The District Court specifically rejected the SBA’s argument that the 8(a) program is to remedy the effects of past racial discrimination in federal contracting:
Defendants assert that their use of the rebuttable presumption in the 8(a) program is to remedy the effects of past racial discrimination in federal contracting. But Defendant USDA admits it does not maintain goals for the 8(a) program. And Defendant SBA admits that it does not require agencies to have goals for the 8(a) program. Defendants also do not examine whether any racial group is underrepresented in a particular industry relevant to a specific contract in the 8(a) program. Without stated goals for the 8(a) program or an understanding of whether certain minorities are underrepresented in a particular industry, Defendants cannot measure the utility of the rebuttable presumption in remedying the effects of past racial discrimination. In such circumstances, Defendants’ use of the rebuttable presumption “cannot be subjected to meaningful judicial review.” The lack of any stated goals for Defendants’ continued use of the rebuttable presumption does not support Defendants’ stated interest in “remediating specific, identified instances of past discrimination[.]” If the rebuttable presumption were a tool to remediate specific instances of past discrimination, Defendants should be able to tie the use of that presumption to a goal within the 8(a) program.
Accordingly, the District Court found that “Defendants have failed to show a compelling interest for their use of the rebuttable presumption as applied to Ultima.”
Noting that “[e]ven in the limited circumstance when drawing racial distinctions is permissible to further a compelling state interest…[t]he means chosen to accomplish the [government’s] asserted purpose must be specifically and narrowly framed to accomplish that purpose,” the District Court found that the SBA’s presumptions of social disadvantage was not narrowly tailored.
The District Court identified several factors to consider in determining if the presumption of social disadvantage is narrowly tailored: “the necessity for the race-based relief, the efficacy of alternative remedies, the flexibility and duration of the relief, the relationship of the numerical goals to the relevant labor market, and the impact of the relief on the rights of third parties.”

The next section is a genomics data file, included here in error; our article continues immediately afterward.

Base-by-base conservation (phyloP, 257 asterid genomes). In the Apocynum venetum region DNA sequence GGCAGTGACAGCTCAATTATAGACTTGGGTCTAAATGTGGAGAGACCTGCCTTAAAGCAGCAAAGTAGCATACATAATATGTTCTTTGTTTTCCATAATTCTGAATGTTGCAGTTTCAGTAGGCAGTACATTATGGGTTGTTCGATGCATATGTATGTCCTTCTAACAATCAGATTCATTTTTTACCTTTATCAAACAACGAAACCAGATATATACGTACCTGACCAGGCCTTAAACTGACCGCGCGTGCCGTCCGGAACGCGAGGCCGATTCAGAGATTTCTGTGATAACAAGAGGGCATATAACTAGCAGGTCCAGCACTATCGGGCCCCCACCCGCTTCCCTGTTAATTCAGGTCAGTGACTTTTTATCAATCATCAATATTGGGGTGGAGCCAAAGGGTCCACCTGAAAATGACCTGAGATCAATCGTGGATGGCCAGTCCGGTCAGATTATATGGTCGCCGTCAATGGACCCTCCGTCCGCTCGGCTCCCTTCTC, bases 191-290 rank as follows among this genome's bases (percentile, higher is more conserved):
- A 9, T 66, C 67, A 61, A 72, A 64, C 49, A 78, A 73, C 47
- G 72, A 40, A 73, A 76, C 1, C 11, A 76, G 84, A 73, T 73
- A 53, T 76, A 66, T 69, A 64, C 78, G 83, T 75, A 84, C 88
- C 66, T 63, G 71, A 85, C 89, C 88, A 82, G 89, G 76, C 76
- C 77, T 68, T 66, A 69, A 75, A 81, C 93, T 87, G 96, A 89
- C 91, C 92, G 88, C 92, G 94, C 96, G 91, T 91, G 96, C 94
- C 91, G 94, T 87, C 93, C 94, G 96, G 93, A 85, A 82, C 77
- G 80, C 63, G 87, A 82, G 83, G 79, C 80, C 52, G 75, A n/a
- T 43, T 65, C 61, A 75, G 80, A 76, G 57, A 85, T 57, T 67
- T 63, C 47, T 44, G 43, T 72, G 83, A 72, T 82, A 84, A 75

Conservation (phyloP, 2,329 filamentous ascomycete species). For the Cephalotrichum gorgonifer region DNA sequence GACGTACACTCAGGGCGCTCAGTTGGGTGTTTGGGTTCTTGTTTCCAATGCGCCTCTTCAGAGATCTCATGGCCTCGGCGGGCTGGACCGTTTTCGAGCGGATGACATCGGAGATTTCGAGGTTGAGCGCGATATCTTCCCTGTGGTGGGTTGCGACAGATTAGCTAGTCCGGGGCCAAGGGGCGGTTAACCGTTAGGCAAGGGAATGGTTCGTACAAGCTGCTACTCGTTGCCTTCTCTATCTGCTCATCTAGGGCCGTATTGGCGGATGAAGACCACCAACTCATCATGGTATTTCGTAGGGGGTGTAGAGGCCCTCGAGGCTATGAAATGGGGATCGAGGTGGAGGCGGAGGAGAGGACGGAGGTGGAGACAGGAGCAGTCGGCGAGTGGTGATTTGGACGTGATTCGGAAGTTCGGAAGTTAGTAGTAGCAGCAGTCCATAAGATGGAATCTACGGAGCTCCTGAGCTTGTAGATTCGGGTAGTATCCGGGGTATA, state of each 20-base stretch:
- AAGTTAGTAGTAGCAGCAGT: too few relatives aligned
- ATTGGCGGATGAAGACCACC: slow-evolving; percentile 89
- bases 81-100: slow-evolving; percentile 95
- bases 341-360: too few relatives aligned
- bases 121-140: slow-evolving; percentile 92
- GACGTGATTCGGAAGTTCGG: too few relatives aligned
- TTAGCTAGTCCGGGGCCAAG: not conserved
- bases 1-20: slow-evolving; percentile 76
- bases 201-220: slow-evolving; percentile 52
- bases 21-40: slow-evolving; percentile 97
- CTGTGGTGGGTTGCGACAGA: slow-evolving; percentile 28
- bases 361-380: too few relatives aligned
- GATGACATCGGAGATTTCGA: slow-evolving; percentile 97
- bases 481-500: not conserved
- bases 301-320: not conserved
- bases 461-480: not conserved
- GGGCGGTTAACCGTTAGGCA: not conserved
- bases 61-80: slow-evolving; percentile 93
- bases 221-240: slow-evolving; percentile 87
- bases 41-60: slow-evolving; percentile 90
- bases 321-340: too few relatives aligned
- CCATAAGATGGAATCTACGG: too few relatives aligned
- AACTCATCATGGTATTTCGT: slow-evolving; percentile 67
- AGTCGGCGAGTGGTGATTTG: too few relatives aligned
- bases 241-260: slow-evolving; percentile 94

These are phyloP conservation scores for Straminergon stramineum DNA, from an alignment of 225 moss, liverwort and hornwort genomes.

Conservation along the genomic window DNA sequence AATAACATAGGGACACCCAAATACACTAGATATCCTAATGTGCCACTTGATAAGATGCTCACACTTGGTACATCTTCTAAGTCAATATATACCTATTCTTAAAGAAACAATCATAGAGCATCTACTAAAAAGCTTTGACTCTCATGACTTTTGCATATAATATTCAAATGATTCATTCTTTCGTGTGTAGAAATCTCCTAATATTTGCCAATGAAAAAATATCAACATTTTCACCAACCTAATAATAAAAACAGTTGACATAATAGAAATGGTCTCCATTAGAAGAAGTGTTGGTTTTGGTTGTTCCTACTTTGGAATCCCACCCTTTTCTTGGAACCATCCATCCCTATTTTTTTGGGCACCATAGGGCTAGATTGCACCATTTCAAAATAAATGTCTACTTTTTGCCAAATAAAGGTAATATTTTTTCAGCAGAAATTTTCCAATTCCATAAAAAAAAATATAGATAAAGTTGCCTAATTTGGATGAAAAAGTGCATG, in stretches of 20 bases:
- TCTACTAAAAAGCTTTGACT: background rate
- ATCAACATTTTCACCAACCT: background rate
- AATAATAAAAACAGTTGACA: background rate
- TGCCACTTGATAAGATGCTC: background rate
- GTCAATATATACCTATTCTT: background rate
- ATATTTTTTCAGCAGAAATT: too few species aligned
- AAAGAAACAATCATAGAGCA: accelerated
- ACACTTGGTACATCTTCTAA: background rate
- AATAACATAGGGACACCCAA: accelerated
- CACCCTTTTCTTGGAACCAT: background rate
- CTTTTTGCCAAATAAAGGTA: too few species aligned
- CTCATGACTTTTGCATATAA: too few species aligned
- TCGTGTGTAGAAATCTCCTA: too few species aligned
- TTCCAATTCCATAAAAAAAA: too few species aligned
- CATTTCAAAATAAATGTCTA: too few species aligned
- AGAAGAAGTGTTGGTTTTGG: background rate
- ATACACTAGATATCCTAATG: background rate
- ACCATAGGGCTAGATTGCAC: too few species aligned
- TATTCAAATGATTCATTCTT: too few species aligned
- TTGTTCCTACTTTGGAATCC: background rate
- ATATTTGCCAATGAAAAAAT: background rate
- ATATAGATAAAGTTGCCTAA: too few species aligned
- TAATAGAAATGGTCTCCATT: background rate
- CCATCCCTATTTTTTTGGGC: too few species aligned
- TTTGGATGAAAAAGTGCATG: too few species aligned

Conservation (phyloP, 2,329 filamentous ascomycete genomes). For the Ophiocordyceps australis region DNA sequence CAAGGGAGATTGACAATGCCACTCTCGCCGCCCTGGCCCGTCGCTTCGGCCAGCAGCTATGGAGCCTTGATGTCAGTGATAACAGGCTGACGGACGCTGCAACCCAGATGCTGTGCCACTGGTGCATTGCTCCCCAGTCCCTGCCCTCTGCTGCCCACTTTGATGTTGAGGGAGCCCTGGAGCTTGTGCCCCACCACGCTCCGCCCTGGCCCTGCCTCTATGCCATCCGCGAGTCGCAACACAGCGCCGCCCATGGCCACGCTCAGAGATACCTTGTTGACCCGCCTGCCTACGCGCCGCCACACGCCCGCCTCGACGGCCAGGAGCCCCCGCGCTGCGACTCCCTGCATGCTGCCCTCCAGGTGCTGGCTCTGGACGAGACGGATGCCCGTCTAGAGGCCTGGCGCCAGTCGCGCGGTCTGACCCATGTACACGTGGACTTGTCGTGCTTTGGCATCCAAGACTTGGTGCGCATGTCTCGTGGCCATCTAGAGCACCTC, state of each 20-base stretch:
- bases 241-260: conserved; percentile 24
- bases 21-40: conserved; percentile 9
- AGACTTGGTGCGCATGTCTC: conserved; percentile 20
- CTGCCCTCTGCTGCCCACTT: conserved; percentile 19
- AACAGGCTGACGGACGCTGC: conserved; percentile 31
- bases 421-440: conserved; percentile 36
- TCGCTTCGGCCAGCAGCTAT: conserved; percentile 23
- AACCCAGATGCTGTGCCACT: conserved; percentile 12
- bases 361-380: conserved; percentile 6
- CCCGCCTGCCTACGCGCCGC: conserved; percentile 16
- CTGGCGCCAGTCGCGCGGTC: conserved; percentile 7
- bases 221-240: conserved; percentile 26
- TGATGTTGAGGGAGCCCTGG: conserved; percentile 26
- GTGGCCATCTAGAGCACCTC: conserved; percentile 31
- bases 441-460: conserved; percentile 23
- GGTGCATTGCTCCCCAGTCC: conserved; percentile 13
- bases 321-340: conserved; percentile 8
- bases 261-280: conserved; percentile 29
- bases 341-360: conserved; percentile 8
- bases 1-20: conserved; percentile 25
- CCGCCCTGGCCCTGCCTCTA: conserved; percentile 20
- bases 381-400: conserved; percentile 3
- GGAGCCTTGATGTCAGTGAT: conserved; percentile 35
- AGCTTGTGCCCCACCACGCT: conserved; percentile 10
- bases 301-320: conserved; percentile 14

Flexibility and Duration of Relief
The District Court found that the presumption of social disadvantage was not flexible because individuals not subject to the presumption had to go through twice the effort to obtain entry to the 8(a) program:
Here, certain minority groups receive a presumption that others do not. Although that presumption technically can be overcome, the Court struggles to see how that process would work in practice. Indeed, Klein, an employee of Defendant SBA, testified that “[t]here’s no process for a third party to question someone’s social disadvantage as part of the application process.” As the Sixth Circuit in Vitolo noted, “[because] proving someone else has never experienced racial or ethnic discrimination is virtually impossible, this ‘presumption’ is dispositive.” Vitolo, 999 F.3d at 363 (emphasis in original). Individuals who do not receive the presumption must show both economic disadvantage and discrimination that have negatively impacted their advancement in the business world and caused them to suffer chronic and substantial social disadvantage. In effect, individuals who do not receive the presumption must put forth double the effort to qualify for the 8(a) program.
Citing the recent affirmative action decision by the United States Supreme Court, the District Court also found it relevant that the 8(a) program did not have a termination date: